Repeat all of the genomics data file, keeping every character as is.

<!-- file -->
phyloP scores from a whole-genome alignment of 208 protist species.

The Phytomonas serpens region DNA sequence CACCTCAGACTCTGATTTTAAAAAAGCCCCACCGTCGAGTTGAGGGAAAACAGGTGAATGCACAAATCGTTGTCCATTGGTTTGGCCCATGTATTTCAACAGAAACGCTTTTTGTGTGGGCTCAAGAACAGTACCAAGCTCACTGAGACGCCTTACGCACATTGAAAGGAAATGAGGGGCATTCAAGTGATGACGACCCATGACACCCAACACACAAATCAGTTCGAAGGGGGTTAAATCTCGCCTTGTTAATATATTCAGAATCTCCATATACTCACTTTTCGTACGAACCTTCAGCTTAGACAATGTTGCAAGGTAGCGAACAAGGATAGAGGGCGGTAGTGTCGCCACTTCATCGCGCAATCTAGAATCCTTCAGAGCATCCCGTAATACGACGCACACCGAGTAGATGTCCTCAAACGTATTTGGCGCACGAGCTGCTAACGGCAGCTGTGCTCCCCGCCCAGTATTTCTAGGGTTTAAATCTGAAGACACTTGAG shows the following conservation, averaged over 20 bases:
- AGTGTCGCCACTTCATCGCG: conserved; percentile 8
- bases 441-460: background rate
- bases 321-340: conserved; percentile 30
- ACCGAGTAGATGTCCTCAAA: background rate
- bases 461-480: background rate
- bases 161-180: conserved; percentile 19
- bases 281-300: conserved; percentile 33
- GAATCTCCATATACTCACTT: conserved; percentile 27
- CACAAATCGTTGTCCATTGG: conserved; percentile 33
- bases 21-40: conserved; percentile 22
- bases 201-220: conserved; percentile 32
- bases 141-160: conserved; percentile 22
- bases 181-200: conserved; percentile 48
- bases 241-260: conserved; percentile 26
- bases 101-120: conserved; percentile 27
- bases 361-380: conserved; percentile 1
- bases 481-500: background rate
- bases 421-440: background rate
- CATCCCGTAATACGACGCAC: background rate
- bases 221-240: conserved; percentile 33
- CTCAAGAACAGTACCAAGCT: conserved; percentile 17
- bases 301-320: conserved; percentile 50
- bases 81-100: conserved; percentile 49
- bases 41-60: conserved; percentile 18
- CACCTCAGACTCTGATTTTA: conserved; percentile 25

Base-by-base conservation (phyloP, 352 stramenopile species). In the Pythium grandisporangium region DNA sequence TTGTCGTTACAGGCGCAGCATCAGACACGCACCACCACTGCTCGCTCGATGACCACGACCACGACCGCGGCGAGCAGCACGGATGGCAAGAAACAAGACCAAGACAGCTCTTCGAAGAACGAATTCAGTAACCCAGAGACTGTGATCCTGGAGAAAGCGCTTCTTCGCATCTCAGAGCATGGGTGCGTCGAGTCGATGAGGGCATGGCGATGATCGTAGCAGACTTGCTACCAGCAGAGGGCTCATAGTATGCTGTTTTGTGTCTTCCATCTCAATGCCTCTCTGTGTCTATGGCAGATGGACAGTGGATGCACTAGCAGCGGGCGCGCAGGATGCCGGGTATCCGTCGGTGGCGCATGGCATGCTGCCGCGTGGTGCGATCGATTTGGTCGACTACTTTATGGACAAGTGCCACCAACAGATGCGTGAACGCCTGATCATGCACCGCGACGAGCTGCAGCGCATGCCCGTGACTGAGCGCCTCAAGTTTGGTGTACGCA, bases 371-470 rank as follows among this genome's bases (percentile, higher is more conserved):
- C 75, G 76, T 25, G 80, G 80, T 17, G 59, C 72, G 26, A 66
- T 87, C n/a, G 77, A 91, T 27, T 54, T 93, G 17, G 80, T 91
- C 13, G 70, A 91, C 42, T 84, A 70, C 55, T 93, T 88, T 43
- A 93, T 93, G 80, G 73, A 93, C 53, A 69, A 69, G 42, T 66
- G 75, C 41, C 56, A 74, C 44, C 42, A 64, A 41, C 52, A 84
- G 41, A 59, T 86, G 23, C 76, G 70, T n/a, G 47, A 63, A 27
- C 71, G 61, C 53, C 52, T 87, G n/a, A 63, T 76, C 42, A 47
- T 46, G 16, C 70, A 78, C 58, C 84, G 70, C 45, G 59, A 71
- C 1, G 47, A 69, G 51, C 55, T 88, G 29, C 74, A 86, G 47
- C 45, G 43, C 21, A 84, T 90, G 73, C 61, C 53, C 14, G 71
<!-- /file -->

phyloP scores from a whole-genome alignment of 208 protist species.

The Phytomonas serpens region DNA sequence CACCTCAGACTCTGATTTTAAAAAAGCCCCACCGTCGAGTTGAGGGAAAACAGGTGAATGCACAAATCGTTGTCCATTGGTTTGGCCCATGTATTTCAACAGAAACGCTTTTTGTGTGGGCTCAAGAACAGTACCAAGCTCACTGAGACGCCTTACGCACATTGAAAGGAAATGAGGGGCATTCAAGTGATGACGACCCATGACACCCAACACACAAATCAGTTCGAAGGGGGTTAAATCTCGCCTTGTTAATATATTCAGAATCTCCATATACTCACTTTTCGTACGAACCTTCAGCTTAGACAATGTTGCAAGGTAGCGAACAAGGATAGAGGGCGGTAGTGTCGCCACTTCATCGCGCAATCTAGAATCCTTCAGAGCATCCCGTAATACGACGCACACCGAGTAGATGTCCTCAAACGTATTTGGCGCACGAGCTGCTAACGGCAGCTGTGCTCCCCGCCCAGTATTTCTAGGGTTTAAATCTGAAGACACTTGAG shows the following conservation, averaged over 20 bases:
- AGTGTCGCCACTTCATCGCG: conserved; percentile 8
- bases 441-460: background rate
- bases 321-340: conserved; percentile 30
- ACCGAGTAGATGTCCTCAAA: background rate
- bases 461-480: background rate
- bases 161-180: conserved; percentile 19
- bases 281-300: conserved; percentile 33
- GAATCTCCATATACTCACTT: conserved; percentile 27
- CACAAATCGTTGTCCATTGG: conserved; percentile 33
- bases 21-40: conserved; percentile 22
- bases 201-220: conserved; percentile 32
- bases 141-160: conserved; percentile 22
- bases 181-200: conserved; percentile 48
- bases 241-260: conserved; percentile 26
- bases 101-120: conserved; percentile 27
- bases 361-380: conserved; percentile 1
- bases 481-500: background rate
- bases 421-440: background rate
- CATCCCGTAATACGACGCAC: background rate
- bases 221-240: conserved; percentile 33
- CTCAAGAACAGTACCAAGCT: conserved; percentile 17
- bases 301-320: conserved; percentile 50
- bases 81-100: conserved; percentile 49
- bases 41-60: conserved; percentile 18
- CACCTCAGACTCTGATTTTA: conserved; percentile 25

Base-by-base conservation (phyloP, 352 stramenopile species). In the Pythium grandisporangium region DNA sequence TTGTCGTTACAGGCGCAGCATCAGACACGCACCACCACTGCTCGCTCGATGACCACGACCACGACCGCGGCGAGCAGCACGGATGGCAAGAAACAAGACCAAGACAGCTCTTCGAAGAACGAATTCAGTAACCCAGAGACTGTGATCCTGGAGAAAGCGCTTCTTCGCATCTCAGAGCATGGGTGCGTCGAGTCGATGAGGGCATGGCGATGATCGTAGCAGACTTGCTACCAGCAGAGGGCTCATAGTATGCTGTTTTGTGTCTTCCATCTCAATGCCTCTCTGTGTCTATGGCAGATGGACAGTGGATGCACTAGCAGCGGGCGCGCAGGATGCCGGGTATCCGTCGGTGGCGCATGGCATGCTGCCGCGTGGTGCGATCGATTTGGTCGACTACTTTATGGACAAGTGCCACCAACAGATGCGTGAACGCCTGATCATGCACCGCGACGAGCTGCAGCGCATGCCCGTGACTGAGCGCCTCAAGTTTGGTGTACGCA, bases 371-470 rank as follows among this genome's bases (percentile, higher is more conserved):
- C 75, G 76, T 25, G 80, G 80, T 17, G 59, C 72, G 26, A 66
- T 87, C n/a, G 77, A 91, T 27, T 54, T 93, G 17, G 80, T 91
- C 13, G 70, A 91, C 42, T 84, A 70, C 55, T 93, T 88, T 43
- A 93, T 93, G 80, G 73, A 93, C 53, A 69, A 69, G 42, T 66
- G 75, C 41, C 56, A 74, C 44, C 42, A 64, A 41, C 52, A 84
- G 41, A 59, T 86, G 23, C 76, G 70, T n/a, G 47, A 63, A 27
- C 71, G 61, C 53, C 52, T 87, G n/a, A 63, T 76, C 42, A 47
- T 46, G 16, C 70, A 78, C 58, C 84, G 70, C 45, G 59, A 71
- C 1, G 47, A 69, G 51, C 55, T 88, G 29, C 74, A 86, G 47
- C 45, G 43, C 21, A 84, T 90, G 73, C 61, C 53, C 14, G 71